Castro has wisely allowed Cubans to receive remittances sent from family members who have successfully emigrated. Remittances from abroad are the third largest source of hard currency for the country. [43] The largest has become tourism and the second largest is the sugar industry. Nodarse estimated that between 1989 and 1997, Cubans living abroad sent at least three billion dollars to relatives and friends in Cuba. Others believe it may have reached as much as $800 million a year. If this is true, then remittances would be the largest source of hard currency, exceeding profits from both tourism and sugar cane production. Much, if not most, of that money is spent in government-owned stores.

But the attempt to stifle capitalist economic competition has produced many problems. Employees steal whatever they can from their employers. Because of low salaries and the lack of other opportunities most employees see this as a legitimate fringe benefit of the job. Thus, a Cuban who works in a restaurant will bring food home every night, while one who works in a gas station may bring home diesel fuel. [44]

Corruption is endemic and is quietly tolerated by the government; the alternative could cause a violent and potentially fatal blow to the regime. Yet it is apparent to all that the quality of state-supplied services is declining drastically. The government has allowed limited development of a primitive free market system which it has found difficult to regulate.

The expectation that Cuba's government would undergo a rapid change has made the slow changes that have occurred seem anticlimactic. Pope John Paul II's visit generated tremendous publicity and a steady stream of stories magnifying the country's social problems. Much attention is given to the phenomenon of the balseros, the rafters who attempt to sail from Cuba to the United States in small boats, homemade rafts (balsas), or even inner-tubes, [45] with Eli[acute{a}]n Gonz[acute{a}]lez the most celebrated notable. There has also been much attention to the growing phenomenon of prostitution, which is particularly ironic considering that the Revolution was partly a moral reaction to the corruption of the Batista regime. [46] And as cigar smoking has come back into fashion, Cuba has become the subject of considerable interest for its famous cigars, notably Cohiba, which Fidel himself smoked before giving up the addiction.

There is no question that more changes are in store for Cuba; the country is in the midst of a dramatic transformation. It now seems unlikely that this change will take the form of a revolution; rather, an underground capitalist economy is developing alongside the government-sponsored economy. It may be a matter of time before the power of the dollar will eventually uproot and destroy the Cuban economy. This is already happening, and it may continue even without any further external involvement.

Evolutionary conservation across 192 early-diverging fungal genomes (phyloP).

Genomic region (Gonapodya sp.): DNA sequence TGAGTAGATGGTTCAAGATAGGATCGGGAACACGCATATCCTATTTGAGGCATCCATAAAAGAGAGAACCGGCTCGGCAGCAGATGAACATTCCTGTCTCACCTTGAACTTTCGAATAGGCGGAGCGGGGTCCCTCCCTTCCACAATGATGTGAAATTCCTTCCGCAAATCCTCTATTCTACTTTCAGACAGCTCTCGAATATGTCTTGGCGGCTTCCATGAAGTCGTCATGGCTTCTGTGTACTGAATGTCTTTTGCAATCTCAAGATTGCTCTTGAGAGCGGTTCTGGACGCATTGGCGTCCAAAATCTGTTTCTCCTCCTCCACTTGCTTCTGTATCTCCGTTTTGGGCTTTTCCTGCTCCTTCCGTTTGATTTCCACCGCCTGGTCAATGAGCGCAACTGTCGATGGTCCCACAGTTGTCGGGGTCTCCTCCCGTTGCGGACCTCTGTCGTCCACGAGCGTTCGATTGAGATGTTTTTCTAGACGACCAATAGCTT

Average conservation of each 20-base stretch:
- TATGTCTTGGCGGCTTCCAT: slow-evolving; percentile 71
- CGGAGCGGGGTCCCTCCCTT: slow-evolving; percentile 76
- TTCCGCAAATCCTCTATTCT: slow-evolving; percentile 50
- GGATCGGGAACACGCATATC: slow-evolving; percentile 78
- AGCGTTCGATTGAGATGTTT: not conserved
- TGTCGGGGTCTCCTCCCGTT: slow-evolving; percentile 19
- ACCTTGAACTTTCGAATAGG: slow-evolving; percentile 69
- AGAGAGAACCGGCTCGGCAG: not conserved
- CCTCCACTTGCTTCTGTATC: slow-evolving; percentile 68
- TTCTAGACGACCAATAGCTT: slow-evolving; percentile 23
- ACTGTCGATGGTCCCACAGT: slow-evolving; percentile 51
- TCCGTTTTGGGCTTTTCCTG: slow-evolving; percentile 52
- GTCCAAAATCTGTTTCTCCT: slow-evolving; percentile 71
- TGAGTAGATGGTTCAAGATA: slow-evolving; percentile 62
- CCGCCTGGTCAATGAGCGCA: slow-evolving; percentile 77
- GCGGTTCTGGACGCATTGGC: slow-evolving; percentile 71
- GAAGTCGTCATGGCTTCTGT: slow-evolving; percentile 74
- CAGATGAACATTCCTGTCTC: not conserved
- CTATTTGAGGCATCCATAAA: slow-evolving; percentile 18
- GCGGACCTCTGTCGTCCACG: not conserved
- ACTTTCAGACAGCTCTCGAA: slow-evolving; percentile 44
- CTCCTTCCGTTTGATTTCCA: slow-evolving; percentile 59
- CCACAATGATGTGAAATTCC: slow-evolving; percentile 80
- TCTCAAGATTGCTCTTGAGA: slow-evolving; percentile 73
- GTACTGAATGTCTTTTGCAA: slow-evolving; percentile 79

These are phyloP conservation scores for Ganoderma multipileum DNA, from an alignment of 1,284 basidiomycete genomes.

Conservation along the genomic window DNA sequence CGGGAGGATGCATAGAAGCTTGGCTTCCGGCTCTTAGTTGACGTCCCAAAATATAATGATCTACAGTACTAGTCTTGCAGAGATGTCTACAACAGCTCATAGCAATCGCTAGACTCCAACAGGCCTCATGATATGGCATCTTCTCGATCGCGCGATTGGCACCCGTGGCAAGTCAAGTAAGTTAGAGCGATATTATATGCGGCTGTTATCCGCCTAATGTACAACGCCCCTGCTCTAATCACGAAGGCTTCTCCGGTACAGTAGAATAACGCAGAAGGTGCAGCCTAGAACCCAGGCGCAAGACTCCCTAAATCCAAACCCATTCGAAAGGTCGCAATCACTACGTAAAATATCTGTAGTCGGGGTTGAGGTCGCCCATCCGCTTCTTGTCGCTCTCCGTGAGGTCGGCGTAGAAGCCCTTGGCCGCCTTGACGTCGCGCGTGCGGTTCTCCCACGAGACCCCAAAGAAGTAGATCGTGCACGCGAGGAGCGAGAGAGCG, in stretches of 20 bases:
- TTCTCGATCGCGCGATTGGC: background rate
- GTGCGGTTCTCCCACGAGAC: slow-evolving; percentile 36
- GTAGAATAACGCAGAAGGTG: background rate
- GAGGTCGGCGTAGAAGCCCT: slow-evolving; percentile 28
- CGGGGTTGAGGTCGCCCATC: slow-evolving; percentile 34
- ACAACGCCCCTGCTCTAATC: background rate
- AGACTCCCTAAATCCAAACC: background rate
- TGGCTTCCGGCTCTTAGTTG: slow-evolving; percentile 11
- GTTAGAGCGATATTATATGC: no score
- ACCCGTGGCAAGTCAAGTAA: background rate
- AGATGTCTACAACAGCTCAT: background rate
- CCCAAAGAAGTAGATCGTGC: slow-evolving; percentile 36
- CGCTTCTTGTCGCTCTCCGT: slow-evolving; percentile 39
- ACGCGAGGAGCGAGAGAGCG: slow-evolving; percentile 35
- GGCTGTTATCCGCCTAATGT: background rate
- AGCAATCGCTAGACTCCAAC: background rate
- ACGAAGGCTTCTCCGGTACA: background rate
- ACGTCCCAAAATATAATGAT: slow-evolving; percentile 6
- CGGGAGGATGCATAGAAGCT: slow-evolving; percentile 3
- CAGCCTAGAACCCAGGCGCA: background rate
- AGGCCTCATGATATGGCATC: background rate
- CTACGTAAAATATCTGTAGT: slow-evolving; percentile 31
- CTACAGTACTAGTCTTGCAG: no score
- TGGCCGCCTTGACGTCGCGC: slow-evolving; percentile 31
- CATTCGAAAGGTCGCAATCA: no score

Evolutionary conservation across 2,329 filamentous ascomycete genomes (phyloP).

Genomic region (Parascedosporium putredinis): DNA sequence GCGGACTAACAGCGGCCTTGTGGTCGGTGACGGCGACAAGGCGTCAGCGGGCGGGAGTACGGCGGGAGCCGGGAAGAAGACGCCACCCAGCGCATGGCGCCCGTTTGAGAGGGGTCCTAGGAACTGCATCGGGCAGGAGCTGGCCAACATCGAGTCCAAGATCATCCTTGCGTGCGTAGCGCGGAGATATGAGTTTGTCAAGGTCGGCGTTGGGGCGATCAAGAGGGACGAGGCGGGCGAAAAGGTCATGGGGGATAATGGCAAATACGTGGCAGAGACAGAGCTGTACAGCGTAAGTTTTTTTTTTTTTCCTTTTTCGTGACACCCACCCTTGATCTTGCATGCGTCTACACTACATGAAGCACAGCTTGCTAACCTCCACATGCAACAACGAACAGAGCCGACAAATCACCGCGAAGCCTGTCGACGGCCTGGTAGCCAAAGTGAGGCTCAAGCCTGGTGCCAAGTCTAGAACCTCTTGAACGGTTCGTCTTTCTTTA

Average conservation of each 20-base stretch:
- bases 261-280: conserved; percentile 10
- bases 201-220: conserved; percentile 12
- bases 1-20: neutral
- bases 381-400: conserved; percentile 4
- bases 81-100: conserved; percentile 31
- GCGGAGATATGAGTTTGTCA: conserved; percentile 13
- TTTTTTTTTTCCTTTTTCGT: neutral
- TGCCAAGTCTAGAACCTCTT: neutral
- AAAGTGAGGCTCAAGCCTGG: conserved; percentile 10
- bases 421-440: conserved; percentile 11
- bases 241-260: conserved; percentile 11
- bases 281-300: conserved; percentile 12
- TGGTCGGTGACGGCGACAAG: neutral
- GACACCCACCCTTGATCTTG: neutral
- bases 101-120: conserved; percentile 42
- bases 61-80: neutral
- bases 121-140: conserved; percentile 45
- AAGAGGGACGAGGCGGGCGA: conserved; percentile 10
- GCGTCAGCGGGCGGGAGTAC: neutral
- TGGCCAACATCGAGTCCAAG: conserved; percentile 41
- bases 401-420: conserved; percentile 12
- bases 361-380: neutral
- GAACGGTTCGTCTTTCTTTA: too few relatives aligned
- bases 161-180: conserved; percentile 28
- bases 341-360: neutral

Many outside of the country, most notably the Cuban exiles, eagerly await further change. The more recent Cuban immigrants in the United States are essentially economic refugees who simply want the country to prosper for the sake of their relatives left behind and for love of their homeland. Many of the early exiles, however, are dedicated anti-Castro activists with deep personal hatred for Castro and a strong desire to see his government destroyed. [47]

Thousands of other Americans-tourists, business people, and investors- await "not a battle cry, but rather the lifting of the United States embargo on trade with Cuba." Though many Americans believe that "ending the embargo would be a big mistake," [48] a recent Time/CNN poll conducted in January 2000 has shown that a majority support the establishment of diplomatic relations with Cuba and an ending of the economic boycott. [49]

Can the Resurgence of Jewish Life Continue?

The Jewish community in Cuba is undergoing a strong resurgence and at the same time a drain on its numbers through continual emigration. Life in Cuba today remains a struggle. The few stores that exist are poorly stocked. Almost everything is rationed. Very few people have cars; most of the vehicles on the road are old and in constant need of repair. Yet the Cubans are cheerful, concentrating on the good and trying to have as much fun as they can.